The federal government approved the hiring of hockey coaches through the temporary foreign worker program – an immigration stream meant only for jobs Canadians can't fill.
In six cases since 2010, the government approved Labour Market Opinion (LMO) applications to bring in hockey coaches under the TFW program, documents obtained through the Access to Information Act show – saying, in essence, no Canadian could be found.
The TFW program has been under fire for several months, with Employment and Social Development Minister Jason Kenney pledging a crackdown on abuse and further changes. From banking to construction to fast food, high-profile examples of abuse keep popping up. Chief among abuses of the program is using a foreigner brought in as a TFW for a job that could have gone to a Canadian.
On the hockey front, the documents leave much unclear. But a government spokeswoman said the cases included coaches even at the National Hockey League level.
"These are cases of NHL teams requiring coaches and training staff with very specialized skills and experience," said Alexandra Fortier, a spokeswoman for Mr. Kenney. "For example, bringing in an elite stickhandling coach for a one-week training session or an American team bringing its trainer with them to Canada for a one-week training session. It also includes an American-born player playing for an AHL team in Canada." The cases, she said, "are extremely rare."
It is not known who the coaches are or what teams applied. But documents show the federal government approved, in 2013, the hiring of an "assistant strength and conditioning coach" and a "professional stick-handling instructor." In 2012, an LMO was issued for a "strength and conditioning coach," while an "Athletics Coach/Strength and Conditioning Coach" was hired in 2011. In 2010, a "Guest Hockey Instructor" and "Head Strength and Conditioning Coach/Manager" were approved under the TFW program. The Globe and Mail requested records of all players and coaches granted an LMO since 2010.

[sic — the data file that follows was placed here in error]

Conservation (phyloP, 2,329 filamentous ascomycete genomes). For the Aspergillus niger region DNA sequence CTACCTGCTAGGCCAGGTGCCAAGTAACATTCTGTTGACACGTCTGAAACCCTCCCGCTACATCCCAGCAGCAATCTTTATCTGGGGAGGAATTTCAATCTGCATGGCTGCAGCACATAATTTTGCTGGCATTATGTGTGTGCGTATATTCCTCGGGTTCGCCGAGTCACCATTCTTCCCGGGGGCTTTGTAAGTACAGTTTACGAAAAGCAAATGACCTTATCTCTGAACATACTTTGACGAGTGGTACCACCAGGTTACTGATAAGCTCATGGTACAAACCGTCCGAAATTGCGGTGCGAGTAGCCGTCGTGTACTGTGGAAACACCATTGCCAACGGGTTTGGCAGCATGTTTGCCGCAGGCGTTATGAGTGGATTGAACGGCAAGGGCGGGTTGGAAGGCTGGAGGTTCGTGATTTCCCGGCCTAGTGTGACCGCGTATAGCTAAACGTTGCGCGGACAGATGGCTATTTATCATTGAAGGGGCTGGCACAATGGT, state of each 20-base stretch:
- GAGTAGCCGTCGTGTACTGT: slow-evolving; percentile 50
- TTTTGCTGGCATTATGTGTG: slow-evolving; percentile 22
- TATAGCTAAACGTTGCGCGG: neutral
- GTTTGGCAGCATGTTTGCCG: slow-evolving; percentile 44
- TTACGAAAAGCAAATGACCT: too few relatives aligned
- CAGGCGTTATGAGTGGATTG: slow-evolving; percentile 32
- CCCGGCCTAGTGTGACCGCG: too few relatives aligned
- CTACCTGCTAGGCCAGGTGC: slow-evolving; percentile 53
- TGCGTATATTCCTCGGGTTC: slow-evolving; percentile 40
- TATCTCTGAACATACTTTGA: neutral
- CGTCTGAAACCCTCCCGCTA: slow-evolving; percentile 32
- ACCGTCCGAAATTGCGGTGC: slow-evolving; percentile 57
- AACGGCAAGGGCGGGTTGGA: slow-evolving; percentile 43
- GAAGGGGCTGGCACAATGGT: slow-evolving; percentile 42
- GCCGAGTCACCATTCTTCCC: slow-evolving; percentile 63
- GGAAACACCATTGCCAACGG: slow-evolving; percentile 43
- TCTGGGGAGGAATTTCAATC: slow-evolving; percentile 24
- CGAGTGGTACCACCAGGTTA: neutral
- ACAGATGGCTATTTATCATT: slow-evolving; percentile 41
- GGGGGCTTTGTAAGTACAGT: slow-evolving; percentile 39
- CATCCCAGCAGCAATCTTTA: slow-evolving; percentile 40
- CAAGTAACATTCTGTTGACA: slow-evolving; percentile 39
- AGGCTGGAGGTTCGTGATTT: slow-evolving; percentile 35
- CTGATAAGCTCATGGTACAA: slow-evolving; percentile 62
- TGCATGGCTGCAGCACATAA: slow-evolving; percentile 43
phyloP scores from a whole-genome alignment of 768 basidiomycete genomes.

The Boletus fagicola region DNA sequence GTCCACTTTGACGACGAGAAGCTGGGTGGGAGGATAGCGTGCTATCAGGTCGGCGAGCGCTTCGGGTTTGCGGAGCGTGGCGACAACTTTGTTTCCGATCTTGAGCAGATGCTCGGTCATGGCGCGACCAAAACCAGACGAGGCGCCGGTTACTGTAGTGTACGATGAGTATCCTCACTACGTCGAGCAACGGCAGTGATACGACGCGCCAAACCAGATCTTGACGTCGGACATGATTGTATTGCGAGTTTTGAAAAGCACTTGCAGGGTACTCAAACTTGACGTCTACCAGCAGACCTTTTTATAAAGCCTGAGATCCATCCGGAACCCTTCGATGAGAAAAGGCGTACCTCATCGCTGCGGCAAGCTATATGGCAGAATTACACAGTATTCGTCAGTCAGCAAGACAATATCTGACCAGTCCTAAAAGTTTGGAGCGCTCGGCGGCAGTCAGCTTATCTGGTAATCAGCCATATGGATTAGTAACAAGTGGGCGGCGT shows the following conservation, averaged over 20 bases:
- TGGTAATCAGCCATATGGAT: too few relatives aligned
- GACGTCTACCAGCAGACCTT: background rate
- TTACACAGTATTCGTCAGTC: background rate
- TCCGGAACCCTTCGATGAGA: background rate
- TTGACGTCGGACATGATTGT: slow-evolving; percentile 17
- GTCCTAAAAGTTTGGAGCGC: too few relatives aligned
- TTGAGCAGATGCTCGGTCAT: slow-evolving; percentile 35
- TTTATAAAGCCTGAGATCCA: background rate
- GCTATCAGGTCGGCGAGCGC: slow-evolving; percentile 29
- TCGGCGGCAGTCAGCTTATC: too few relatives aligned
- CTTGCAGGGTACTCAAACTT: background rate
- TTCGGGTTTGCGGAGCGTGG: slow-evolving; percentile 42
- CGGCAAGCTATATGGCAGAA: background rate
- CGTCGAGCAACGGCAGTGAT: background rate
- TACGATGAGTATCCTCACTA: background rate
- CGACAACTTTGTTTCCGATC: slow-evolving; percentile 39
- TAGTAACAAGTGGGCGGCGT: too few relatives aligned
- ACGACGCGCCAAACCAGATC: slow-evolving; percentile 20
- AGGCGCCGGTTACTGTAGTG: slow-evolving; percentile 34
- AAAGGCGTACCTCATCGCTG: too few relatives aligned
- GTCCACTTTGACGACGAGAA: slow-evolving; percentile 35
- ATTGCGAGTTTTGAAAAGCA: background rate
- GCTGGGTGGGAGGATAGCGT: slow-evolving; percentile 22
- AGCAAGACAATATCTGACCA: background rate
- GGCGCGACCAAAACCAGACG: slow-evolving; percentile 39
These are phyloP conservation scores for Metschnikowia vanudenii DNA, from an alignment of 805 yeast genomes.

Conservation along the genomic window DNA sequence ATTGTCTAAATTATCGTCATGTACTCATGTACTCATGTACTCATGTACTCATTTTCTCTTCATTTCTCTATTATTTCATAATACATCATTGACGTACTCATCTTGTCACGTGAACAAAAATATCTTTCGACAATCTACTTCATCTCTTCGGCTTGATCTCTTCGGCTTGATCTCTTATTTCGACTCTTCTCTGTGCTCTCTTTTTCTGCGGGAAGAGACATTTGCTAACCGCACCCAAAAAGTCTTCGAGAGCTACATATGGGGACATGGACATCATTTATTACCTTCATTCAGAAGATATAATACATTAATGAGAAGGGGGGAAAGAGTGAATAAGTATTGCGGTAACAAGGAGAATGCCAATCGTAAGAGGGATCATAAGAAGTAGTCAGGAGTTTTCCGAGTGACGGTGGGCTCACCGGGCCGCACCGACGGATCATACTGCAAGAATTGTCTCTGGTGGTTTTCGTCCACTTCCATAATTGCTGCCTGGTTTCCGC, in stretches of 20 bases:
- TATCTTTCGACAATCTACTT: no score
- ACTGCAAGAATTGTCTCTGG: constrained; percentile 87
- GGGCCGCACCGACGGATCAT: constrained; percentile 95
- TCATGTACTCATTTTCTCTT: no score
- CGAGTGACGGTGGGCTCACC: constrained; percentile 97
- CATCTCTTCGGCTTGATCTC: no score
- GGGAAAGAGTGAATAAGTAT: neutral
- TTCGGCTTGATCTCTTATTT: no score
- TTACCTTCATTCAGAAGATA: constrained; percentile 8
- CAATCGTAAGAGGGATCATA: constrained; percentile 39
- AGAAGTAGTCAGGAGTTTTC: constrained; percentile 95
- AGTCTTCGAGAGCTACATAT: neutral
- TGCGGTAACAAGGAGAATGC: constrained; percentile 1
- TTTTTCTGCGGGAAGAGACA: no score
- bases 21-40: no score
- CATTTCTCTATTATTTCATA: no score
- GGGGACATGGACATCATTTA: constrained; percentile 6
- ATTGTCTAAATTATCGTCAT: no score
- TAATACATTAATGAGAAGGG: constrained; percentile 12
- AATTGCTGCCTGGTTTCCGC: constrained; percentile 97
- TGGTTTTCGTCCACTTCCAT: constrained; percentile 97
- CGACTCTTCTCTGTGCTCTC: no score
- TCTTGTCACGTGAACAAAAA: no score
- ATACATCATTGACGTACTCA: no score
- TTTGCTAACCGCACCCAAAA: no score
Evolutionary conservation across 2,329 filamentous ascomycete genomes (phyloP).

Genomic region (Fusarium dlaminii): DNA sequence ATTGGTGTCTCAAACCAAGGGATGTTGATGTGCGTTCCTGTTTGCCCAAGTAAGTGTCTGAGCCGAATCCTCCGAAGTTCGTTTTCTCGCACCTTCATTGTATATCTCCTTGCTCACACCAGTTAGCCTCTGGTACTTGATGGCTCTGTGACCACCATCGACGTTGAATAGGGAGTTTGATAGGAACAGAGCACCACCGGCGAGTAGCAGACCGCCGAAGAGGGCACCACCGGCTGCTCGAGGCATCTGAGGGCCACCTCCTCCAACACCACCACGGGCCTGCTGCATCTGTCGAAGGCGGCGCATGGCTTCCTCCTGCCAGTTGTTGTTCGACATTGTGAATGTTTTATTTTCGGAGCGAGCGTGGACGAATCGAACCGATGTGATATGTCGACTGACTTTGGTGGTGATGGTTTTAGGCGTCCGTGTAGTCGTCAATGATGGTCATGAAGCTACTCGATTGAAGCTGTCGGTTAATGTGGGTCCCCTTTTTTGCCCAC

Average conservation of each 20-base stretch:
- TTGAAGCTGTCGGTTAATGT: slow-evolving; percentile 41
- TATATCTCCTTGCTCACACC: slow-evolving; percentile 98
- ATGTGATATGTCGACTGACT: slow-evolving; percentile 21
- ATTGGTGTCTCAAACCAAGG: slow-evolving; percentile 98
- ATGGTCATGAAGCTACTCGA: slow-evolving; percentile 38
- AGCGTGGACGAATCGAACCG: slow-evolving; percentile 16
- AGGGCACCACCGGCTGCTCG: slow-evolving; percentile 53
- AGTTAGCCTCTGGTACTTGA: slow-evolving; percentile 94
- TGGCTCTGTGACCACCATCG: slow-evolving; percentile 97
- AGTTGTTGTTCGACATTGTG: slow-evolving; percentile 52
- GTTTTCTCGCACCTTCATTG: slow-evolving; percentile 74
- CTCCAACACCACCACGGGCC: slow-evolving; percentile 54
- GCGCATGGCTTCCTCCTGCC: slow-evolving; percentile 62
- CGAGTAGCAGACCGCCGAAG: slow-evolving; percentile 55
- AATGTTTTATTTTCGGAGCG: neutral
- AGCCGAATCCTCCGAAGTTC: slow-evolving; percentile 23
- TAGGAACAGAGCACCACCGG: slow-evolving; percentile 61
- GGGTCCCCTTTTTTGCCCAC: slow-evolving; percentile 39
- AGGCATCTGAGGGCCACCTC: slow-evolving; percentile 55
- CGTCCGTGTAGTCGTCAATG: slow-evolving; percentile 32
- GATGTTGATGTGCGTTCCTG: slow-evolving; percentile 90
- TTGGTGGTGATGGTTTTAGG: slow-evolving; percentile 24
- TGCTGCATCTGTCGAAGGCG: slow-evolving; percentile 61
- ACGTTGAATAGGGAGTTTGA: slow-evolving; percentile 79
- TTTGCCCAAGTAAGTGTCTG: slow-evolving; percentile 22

Canadian immigration law generally exempts pro athletes from needing to get work permits, but certain coaches are required to; only those from countries that freely allow reciprocal hiring of Canadian coaches are exempt. LMO approvals don't mean the coaches were actually hired, and federal changes in 2013 introduced fees for LMO applications in a bid to curb the number of applications being made for TFWs that are never actually brought to Canada. In 2012, the most recent year available in the government's online statistics, 80,000 foreign workers entered Canada with an LMO.
A Hockey Canada spokesman said the organization isn't involved in helping teams or coaches navigate the immigration system or TFW program.
NDP Employment and Social Development critic Jinny Sims said she finds it "a bit unusual" that the TFW program was necessary to fill positions in Canada's game.
Problems with the TFW program are not the fault of foreign workers themselves, she said, but the program's oversight has been lacking and led to it being used to take jobs from Canadians and undercut wages. "Obviously the system is broken, nobody's doing any oversight. They're supposed to show evidence they've done everything they could [to hire a Canadian]," Ms. Sims said.
The CBC revealed a case this month in which TFWs effectively forced out Canadian workers at McDonald's. Earlier this year, iron workers in the Alberta oil sands complained they'd been replaced by TFWs. In an explosive case last year that triggered a round of changes to the program, it was revealed that RBC workers were being replaced by TFWs and training their replacements.
Mr. Kenney has pledged an investigation, which is of little comfort to the NDP critic. "I don't know what kind of investigation we need when there is evidence after evidence that the program is broken," Ms. Sims said. "… If you look at it in writing, the program looks good, but it's the fact we have no enforcement and it seems LMOs are handed out willy-nilly."